8. At some age-appropriate level, at least high school, teach the kids the same immediate shout and attack mentality.

PREPARE: 1. Put the plan into action.

2. Have regular drills and reminders of the very difficult and high-risk response you are being asked to deliver, and the high purpose of protecting the kids.

3. Remind each individual to think it through, however uncomfortable, to be better prepared to decide immediately if the time ever comes.

ATTACK: 1. If that time ever comes at your school, the lunatic, whether bringing a gun or knife or suicide bomb, should find himself under unexpected and disorienting attack if only half of those who have been conditioned to attack do so.

2. When a terrifying situation occurs, nobody but you can determine what you will do. But at least you will have been prepared for what the staff collectively expects of itself to keep the lunatic from killing kids, and you will have been conditioned to make a snap decision.

I’m sure school officials can improve on my suggestions. But waiting until the time comes is too late. By preparing and drilling, chances are far better that the active shooter will be stopped by your own shooter, disabled by pepper spray, or disoriented and overwhelmed as some of the staff make noise and attack. And I do hope they beat him to death with his own gun.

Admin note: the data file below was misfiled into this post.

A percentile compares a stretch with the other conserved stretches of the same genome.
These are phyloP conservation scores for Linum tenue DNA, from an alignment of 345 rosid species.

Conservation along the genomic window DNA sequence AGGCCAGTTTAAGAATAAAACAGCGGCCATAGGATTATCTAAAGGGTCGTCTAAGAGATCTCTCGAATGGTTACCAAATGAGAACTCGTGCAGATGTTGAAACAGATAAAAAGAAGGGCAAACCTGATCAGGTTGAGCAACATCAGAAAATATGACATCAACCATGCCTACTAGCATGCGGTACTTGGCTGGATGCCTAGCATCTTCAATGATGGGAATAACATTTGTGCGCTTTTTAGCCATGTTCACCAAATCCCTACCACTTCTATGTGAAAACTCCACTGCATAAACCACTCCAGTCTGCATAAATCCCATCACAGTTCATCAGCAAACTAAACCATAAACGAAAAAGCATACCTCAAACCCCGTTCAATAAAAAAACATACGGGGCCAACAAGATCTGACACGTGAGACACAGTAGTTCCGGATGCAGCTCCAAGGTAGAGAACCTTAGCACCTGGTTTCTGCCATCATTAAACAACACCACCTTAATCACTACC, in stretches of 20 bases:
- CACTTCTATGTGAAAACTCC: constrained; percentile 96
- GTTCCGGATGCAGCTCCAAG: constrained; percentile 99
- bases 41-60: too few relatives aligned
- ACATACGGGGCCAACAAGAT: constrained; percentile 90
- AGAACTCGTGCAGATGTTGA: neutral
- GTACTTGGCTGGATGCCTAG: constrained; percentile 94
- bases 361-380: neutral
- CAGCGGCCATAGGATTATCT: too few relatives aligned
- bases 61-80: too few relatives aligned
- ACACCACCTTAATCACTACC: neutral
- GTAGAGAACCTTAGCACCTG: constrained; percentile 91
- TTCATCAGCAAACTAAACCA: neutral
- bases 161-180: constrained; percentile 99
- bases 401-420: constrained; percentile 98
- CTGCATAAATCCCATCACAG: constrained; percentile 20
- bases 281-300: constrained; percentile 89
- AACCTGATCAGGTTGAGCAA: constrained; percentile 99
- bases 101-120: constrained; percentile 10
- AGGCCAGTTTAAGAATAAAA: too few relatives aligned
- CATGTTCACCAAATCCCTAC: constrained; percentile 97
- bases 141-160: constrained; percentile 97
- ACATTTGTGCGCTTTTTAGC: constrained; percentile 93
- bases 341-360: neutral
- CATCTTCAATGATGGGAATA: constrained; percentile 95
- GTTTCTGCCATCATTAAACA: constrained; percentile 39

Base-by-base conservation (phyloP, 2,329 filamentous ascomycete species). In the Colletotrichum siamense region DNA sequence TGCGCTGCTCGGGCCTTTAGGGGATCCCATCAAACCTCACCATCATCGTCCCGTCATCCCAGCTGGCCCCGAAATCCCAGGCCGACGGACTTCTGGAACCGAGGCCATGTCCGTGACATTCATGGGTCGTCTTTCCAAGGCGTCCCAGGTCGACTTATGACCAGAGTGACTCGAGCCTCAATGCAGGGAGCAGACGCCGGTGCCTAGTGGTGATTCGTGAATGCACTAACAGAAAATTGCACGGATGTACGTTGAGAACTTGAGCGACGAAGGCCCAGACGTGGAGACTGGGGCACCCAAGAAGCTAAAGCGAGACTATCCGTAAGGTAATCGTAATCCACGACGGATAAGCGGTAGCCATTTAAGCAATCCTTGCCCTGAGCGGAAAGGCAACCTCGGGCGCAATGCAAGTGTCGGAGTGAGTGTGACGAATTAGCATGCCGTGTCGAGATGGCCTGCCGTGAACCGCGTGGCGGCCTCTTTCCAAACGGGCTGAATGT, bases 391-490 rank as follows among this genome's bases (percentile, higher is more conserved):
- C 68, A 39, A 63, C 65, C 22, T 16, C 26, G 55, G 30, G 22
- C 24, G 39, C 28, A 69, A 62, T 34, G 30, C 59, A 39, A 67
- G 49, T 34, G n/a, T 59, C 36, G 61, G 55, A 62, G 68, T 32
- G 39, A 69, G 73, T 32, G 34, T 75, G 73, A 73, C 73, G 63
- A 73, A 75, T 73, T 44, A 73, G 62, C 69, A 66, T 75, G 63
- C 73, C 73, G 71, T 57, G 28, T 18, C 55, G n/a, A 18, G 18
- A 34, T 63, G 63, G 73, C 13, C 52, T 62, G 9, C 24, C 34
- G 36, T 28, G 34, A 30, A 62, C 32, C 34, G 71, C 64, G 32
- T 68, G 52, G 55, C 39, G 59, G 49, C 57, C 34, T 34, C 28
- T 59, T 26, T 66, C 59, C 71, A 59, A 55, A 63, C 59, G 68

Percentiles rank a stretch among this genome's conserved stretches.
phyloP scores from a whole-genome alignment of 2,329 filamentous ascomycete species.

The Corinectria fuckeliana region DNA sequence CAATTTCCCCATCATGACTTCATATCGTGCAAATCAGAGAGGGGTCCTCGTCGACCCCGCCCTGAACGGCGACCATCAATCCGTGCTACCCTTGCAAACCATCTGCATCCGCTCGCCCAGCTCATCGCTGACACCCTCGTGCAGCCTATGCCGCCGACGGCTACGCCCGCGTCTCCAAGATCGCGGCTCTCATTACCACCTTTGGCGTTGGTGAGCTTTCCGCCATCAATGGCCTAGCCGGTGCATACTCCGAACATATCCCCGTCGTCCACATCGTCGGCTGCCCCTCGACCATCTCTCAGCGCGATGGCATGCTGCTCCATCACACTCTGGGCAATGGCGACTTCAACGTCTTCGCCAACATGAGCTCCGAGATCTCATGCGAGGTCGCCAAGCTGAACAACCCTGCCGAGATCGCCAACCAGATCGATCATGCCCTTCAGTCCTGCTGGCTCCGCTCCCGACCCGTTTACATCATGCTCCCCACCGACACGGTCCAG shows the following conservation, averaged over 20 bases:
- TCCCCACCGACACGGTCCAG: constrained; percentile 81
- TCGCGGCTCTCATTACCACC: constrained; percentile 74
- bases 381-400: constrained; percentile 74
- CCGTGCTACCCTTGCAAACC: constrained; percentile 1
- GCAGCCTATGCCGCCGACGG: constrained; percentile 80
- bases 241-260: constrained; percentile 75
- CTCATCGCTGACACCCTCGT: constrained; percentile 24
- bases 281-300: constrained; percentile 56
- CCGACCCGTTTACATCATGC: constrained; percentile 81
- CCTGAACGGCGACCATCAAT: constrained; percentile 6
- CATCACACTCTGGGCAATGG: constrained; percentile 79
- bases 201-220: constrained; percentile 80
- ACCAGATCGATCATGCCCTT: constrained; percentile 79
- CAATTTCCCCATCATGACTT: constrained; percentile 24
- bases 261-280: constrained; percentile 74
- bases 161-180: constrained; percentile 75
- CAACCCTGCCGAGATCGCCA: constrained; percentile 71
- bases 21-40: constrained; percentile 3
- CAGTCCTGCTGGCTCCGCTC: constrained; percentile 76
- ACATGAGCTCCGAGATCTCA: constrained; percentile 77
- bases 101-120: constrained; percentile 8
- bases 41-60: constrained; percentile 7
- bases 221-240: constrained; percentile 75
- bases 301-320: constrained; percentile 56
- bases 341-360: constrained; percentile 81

If it were me working at the school, I cannot guarantee I would overcome the fears we all would have in that situation. There are too many variables to know for sure until the time comes.

But I do know this. If kids were killed while I was hiding in safety, I wouldn’t be able to look at myself in the mirror each morning.

Whether you are on the left or right, whether you are pro-gun or anti-gun, if you work in the school system the question that only you can answer is, how many?

[Terry Garlock of Peachtree City occasionally contributes a column to The Citizen. He has a child currently in the public school system.]